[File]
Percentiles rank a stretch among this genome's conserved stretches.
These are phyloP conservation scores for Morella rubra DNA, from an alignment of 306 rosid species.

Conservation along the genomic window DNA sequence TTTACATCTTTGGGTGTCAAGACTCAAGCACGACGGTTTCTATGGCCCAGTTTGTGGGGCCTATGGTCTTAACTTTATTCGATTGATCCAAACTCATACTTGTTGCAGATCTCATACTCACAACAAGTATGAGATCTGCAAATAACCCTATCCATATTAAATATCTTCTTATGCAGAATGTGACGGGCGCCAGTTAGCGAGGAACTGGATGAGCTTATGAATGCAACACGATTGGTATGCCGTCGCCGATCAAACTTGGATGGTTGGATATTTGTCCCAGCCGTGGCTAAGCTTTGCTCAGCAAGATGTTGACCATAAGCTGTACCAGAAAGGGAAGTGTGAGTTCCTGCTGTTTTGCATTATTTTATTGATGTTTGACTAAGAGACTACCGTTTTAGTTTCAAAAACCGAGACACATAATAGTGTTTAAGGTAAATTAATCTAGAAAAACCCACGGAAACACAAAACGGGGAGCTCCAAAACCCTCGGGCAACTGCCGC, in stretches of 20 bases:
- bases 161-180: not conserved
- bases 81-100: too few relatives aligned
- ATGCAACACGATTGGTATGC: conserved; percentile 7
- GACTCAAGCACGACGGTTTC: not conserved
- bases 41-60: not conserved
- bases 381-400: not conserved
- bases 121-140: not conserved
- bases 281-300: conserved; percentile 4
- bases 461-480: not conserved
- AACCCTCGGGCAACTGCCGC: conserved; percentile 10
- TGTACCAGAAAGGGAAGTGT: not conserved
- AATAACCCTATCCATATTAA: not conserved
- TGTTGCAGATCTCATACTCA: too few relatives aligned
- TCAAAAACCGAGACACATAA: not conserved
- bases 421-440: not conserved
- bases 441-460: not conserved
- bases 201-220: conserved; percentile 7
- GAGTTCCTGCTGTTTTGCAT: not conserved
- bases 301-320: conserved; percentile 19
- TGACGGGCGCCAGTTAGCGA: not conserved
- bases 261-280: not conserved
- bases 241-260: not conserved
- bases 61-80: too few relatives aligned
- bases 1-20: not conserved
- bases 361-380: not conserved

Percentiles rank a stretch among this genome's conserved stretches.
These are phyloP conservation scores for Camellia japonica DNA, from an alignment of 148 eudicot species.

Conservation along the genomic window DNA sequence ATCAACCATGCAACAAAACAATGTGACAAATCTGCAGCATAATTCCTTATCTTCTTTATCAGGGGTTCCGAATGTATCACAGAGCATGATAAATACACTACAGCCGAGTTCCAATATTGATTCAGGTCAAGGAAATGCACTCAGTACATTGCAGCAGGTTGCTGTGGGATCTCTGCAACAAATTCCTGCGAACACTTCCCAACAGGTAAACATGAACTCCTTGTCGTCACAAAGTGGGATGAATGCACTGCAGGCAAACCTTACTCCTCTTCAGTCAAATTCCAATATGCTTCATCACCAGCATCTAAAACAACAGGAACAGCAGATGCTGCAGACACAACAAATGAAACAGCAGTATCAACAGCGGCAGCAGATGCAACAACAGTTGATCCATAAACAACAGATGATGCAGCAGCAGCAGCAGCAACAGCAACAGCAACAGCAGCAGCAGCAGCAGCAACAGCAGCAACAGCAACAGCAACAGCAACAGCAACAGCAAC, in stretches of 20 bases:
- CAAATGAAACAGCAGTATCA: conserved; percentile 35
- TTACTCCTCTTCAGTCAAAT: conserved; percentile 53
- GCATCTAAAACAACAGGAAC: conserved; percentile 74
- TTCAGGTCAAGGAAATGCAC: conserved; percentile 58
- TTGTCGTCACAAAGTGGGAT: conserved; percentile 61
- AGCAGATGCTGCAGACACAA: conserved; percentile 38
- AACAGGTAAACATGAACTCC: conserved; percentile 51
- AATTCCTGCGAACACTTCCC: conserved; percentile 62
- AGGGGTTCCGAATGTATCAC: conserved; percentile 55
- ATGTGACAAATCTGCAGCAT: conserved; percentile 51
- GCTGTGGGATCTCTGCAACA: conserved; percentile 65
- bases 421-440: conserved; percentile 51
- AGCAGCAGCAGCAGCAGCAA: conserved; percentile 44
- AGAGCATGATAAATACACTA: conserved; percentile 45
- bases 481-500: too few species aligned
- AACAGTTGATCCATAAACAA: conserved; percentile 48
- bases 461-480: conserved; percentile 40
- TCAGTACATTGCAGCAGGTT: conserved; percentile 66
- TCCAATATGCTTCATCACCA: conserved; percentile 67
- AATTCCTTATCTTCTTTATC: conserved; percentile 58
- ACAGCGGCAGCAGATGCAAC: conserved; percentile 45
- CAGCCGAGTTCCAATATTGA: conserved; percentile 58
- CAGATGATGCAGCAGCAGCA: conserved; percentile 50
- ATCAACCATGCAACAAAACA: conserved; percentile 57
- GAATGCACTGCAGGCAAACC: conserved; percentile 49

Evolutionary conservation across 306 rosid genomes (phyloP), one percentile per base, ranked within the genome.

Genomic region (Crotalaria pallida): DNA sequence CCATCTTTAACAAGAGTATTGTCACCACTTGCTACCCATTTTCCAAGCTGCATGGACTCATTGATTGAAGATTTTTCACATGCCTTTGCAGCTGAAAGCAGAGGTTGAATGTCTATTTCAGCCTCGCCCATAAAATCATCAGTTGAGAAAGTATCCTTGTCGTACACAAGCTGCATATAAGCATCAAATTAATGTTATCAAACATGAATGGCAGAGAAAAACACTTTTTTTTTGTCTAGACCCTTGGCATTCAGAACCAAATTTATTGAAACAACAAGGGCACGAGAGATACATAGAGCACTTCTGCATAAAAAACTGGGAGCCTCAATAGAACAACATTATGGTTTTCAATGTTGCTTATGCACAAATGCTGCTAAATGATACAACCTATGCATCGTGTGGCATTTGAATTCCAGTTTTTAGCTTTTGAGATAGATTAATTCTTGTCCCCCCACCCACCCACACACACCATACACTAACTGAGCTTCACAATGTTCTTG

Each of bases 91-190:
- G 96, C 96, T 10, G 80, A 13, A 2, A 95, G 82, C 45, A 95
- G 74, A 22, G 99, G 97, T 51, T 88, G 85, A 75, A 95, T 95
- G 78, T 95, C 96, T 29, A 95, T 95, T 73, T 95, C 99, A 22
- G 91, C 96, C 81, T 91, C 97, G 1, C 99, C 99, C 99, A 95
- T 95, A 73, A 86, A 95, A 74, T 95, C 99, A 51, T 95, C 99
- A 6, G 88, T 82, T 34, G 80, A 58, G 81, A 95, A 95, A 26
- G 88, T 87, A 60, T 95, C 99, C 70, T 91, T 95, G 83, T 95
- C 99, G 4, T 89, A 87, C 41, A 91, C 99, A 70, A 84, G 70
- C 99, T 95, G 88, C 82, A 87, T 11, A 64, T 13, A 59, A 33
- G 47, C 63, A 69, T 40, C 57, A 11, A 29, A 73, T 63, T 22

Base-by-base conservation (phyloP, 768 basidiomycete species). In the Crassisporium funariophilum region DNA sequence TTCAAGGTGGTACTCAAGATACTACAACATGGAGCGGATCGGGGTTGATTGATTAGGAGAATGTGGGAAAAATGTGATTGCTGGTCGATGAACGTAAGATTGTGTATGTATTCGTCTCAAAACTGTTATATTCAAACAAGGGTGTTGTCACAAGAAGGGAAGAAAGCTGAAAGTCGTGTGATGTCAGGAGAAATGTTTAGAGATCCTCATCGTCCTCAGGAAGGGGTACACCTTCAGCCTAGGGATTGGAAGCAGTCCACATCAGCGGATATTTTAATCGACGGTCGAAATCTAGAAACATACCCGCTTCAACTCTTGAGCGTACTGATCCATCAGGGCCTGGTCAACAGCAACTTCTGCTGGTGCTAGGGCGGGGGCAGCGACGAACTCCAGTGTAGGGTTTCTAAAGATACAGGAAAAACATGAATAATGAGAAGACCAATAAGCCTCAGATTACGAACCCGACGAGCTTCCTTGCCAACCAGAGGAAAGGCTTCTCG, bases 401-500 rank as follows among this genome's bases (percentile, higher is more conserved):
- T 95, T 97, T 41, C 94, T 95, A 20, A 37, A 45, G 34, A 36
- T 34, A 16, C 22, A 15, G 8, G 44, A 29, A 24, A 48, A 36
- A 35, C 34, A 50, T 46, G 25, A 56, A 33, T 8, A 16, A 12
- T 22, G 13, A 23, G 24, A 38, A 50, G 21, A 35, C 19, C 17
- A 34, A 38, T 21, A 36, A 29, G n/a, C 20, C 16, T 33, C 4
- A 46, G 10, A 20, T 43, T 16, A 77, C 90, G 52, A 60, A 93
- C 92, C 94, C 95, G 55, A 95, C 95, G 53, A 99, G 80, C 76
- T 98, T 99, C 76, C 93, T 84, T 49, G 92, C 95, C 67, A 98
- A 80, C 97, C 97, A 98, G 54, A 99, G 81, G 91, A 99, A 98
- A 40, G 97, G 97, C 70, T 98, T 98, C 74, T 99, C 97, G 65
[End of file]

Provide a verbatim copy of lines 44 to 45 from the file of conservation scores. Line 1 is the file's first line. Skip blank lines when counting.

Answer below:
- AGCAGCAGCAGCAGCAGCAA: conserved; percentile 44
- AGAGCATGATAAATACACTA: conserved; percentile 45